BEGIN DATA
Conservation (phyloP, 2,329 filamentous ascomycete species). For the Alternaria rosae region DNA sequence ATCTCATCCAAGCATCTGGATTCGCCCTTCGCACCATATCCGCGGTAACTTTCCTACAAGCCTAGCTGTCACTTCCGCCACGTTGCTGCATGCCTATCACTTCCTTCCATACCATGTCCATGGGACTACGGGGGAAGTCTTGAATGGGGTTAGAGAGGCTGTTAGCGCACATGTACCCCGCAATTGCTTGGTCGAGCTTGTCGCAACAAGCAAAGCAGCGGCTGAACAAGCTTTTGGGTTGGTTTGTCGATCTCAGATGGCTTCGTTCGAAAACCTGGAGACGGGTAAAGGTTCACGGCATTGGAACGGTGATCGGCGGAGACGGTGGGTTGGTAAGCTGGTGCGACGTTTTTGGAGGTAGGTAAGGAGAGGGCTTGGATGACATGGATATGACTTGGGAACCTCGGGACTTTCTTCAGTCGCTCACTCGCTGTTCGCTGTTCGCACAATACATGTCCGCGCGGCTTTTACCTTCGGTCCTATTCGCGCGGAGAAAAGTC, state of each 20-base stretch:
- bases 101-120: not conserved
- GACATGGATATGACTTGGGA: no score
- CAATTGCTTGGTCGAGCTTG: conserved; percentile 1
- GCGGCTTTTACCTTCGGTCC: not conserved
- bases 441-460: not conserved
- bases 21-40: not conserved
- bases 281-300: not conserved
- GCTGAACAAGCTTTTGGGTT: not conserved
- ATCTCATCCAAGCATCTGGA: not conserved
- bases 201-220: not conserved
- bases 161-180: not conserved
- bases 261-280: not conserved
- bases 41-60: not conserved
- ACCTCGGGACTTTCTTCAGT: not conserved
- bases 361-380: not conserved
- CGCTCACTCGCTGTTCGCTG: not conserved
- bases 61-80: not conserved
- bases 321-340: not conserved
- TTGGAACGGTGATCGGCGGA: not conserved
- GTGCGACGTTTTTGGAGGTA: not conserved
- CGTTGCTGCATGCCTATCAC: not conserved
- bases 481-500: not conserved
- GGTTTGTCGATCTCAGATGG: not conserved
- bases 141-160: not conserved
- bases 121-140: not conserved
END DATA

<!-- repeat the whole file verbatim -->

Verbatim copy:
Conservation (phyloP, 2,329 filamentous ascomycete species). For the Alternaria rosae region DNA sequence ATCTCATCCAAGCATCTGGATTCGCCCTTCGCACCATATCCGCGGTAACTTTCCTACAAGCCTAGCTGTCACTTCCGCCACGTTGCTGCATGCCTATCACTTCCTTCCATACCATGTCCATGGGACTACGGGGGAAGTCTTGAATGGGGTTAGAGAGGCTGTTAGCGCACATGTACCCCGCAATTGCTTGGTCGAGCTTGTCGCAACAAGCAAAGCAGCGGCTGAACAAGCTTTTGGGTTGGTTTGTCGATCTCAGATGGCTTCGTTCGAAAACCTGGAGACGGGTAAAGGTTCACGGCATTGGAACGGTGATCGGCGGAGACGGTGGGTTGGTAAGCTGGTGCGACGTTTTTGGAGGTAGGTAAGGAGAGGGCTTGGATGACATGGATATGACTTGGGAACCTCGGGACTTTCTTCAGTCGCTCACTCGCTGTTCGCTGTTCGCACAATACATGTCCGCGCGGCTTTTACCTTCGGTCCTATTCGCGCGGAGAAAAGTC, state of each 20-base stretch:
- bases 101-120: not conserved
- GACATGGATATGACTTGGGA: no score
- CAATTGCTTGGTCGAGCTTG: conserved; percentile 1
- GCGGCTTTTACCTTCGGTCC: not conserved
- bases 441-460: not conserved
- bases 21-40: not conserved
- bases 281-300: not conserved
- GCTGAACAAGCTTTTGGGTT: not conserved
- ATCTCATCCAAGCATCTGGA: not conserved
- bases 201-220: not conserved
- bases 161-180: not conserved
- bases 261-280: not conserved
- bases 41-60: not conserved
- ACCTCGGGACTTTCTTCAGT: not conserved
- bases 361-380: not conserved
- CGCTCACTCGCTGTTCGCTG: not conserved
- bases 61-80: not conserved
- bases 321-340: not conserved
- TTGGAACGGTGATCGGCGGA: not conserved
- GTGCGACGTTTTTGGAGGTA: not conserved
- CGTTGCTGCATGCCTATCAC: not conserved
- bases 481-500: not conserved
- GGTTTGTCGATCTCAGATGG: not conserved
- bases 141-160: not conserved
- bases 121-140: not conserved